# Pay off mortgage or invest in high value saving account

I have a mortgage of 30 yrs amortization and have 290k left on the mortgage. It suddenly hit me that with my bi weekly payment of 620, it would take forever to pay it off. I need some help deciding if when i have some 'disposable' income, i should pay toward mortgage or i should pay towards a high value savings account. In other words, how to decide between paying off mortgage and investing in high value saving account,bond etc(not stock)

• There are several questions and good answers on this point on money.SE. Look at questions bearing the tag `mortage` Aug 1, 2012 at 20:34
• Here is a great related post, with lots of relevant advice: Paying Off Principal of Home vs. Investing In Mutual Fund Aug 1, 2012 at 21:18

Basically, the easiest way to do this is to chart out the "what-ifs".

Applying the amortization formula (see here) using the numbers you supplied and a little guesswork, I calculated an interest rate of 3.75% (which is good) and that you've already made 17 semi-monthly payments (8 and a half months' worth) of \$680.04, out of a 30-year, 720-payment loan term. These are the numbers I will use.

Let's now suppose that tomorrow, you found \$100 extra every two weeks in your budget, and decided to put it toward your mortgage starting with the next payment. That makes the semi-monthly payments \$780 each. You would pay off the mortgage in 23 years (making 557 more payments instead of 703 more). Your total payments will be \$434,460, down from \$478.040, so your interest costs on the loan were reduced by \$43,580 (but, my mistake, we can't count this amount as money in the bank; it's included in the next amount of money to come in). Now, after the mortgage is paid off, you have \$780 semi-monthly for the remaining 73 months of your original 30-year loan (a total of \$113,880) which you can now do something else with. If you stuffed it in your mattress, you'd earn 0% and so that's the worst-case scenario.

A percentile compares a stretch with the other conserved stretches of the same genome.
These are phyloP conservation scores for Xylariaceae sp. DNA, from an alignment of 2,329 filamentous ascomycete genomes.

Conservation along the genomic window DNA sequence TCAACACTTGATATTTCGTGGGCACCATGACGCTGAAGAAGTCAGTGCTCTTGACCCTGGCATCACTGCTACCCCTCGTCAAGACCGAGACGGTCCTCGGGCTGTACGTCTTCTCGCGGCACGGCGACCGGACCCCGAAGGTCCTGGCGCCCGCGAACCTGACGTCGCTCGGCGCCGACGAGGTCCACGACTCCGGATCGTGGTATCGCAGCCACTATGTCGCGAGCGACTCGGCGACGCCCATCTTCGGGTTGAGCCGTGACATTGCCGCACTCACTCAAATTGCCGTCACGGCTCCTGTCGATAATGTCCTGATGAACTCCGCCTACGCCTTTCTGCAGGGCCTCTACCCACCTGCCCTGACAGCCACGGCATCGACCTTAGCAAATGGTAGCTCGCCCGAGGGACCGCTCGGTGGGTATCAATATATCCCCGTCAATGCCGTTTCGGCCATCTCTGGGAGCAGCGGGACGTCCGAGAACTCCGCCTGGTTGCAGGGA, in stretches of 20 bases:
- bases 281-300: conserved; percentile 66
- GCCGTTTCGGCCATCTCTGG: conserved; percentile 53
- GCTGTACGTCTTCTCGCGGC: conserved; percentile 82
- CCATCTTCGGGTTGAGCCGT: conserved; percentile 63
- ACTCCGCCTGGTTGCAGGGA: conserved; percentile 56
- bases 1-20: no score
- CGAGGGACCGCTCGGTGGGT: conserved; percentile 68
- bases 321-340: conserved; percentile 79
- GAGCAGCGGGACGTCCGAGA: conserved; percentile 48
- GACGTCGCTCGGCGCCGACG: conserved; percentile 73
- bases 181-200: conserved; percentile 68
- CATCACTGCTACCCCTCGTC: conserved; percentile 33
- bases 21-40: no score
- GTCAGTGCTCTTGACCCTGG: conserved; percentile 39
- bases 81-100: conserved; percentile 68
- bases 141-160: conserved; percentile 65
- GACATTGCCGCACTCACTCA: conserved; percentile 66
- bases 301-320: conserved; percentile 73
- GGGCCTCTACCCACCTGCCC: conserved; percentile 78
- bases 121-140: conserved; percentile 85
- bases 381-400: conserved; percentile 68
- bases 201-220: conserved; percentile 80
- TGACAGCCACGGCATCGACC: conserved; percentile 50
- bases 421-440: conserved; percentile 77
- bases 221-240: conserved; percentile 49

For anything else to be worth it, you must be getting a rate of return such that \$100 payments, 24 times a year for a total of 703 payments must equal \$113,880. We use the future value annuity formula (here): v = p*((i+1)n-1)/i, plugging in v (\$113880, our FV goal), \$100 for P (the monthly payment) and 703 for n (total number of payments. We're looking for i, the interest rate. We're making 24 payments per year, so the value of i we find will be 1/24 of the stated annual interest rate of any account you put it into. We find that in order to make the same amount of money on an annuity that you save by paying off the loan, the interest rate on the account must average 3.07%.

However, you're probably not going to stuff the savings from the mortgage in your mattress and sleep on it for 6 years. What if you invest it, in the same security you're considering now? That would be 146 payments of \$780 into an interest-bearing account, plus the interest savings. Now, the interest rate on the security must be greater, because you're not only saving money on the mortgage, you're making money on the savings. Assuming the annuity APR stays the same now vs later, we find that the APR on the annuity must equal, surprise, 3.75% in order to end up with the same amount of money.